The economic climate has certainly taken its toll on the sporting goods world. Key retailers in these relatively flat markets are continually promoting unconventional equipment and are pushing the limits of design to drive emerging interest to their category. Surfing has certainly not been excused from the attempt to steer thrill seeking baby boomers into its sport by creating new equipment that cuts the learning curve for any entry level participant. The recent stand-up paddle board phenomenon (that holds a lofty $1600 price tag) is a clear example that has attracted consumers back to the board shops. A group of Spanish engineers have taken a new approach to recent economic pitfalls by shifting the focus from re-engineering boards, to re-engineering waves. Wavegarden, out of San Sebastian, Spain, has provided new opportunities to landlocked consumers by creating an artificial wave technology that can be implemented in lakes, lagoons or ponds.

The sport of surfing has developed in countries on six continents, but remains a privileged sport for those that are coastally located. The Wavegarden artificial wave has a vastly improved form that may make current wave pools a thing of the past. The macro implications of this design beg the question: What will happen to the surfing population? With massive growth potential, this technological advancement has the possibility to revive the surfing consumer market and introduce the pastime to water sport enthusiasts around the globe. In years to come, we may just see surfing World Champions from the flat lands of Indiana.

With the possibility of new pockets of surfing goods consumers manifesting in non-coastal regions, the resulting migration of retailers would be soon to follow. Though major surfboard companies would be the first to generate business from this new consumer group, the subsequent growth of local retailers and local surfboard shapers would be inevitable. Since the 2005 closure of Clark Foam (the world’s largest manufacturer of surfboard blanks), the surfing consumer has reinvested in the local board shapers to create surfboards from non-conventional materials. With larger companies like Homeblown and Patagonia researching green alternatives, local shapers are looking to new suppliers for cheaper alternatives. By expanding the consumer market to new geographic regions, the raw material supply base may take on a much larger scope. Local shapers could purchase and experiment with cost effective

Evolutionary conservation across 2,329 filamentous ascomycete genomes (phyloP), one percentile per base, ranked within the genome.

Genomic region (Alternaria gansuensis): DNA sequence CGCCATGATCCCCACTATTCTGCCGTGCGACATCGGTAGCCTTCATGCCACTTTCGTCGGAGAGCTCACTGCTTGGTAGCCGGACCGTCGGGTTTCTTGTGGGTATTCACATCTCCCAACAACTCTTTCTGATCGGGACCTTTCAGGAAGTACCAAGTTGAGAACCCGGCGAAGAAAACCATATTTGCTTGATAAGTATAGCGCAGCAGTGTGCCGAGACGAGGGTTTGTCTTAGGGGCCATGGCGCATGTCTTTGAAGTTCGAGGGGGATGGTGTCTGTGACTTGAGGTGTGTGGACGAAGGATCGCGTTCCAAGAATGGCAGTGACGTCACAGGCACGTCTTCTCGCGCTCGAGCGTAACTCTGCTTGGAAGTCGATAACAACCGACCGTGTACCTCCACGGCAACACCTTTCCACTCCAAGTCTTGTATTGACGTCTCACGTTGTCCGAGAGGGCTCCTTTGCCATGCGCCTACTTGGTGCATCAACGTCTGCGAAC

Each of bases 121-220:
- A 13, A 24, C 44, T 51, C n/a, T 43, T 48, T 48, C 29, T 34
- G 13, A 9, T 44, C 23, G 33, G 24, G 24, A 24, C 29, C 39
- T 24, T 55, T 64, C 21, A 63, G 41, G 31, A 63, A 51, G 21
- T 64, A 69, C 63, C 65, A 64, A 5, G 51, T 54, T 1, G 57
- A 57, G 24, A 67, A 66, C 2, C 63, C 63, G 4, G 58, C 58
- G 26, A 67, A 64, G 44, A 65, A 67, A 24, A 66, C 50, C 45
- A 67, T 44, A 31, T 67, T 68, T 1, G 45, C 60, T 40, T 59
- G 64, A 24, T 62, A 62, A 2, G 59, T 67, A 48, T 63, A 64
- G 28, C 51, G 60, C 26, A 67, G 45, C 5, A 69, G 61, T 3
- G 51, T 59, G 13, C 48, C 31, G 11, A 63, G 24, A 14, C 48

alternative materials from regional manufacturers. Corn based plastics and soy based foams might have the chance to replace fiberglass and epoxy surfboard materials. Though the successful growth of the artificial wave remains to be seen, a new consumer base and unorthodox supply-chain will be hungrily awaiting its arrival.
Share To:

Ian Mac Manus

Post A Comment:

0 comments so far,add yours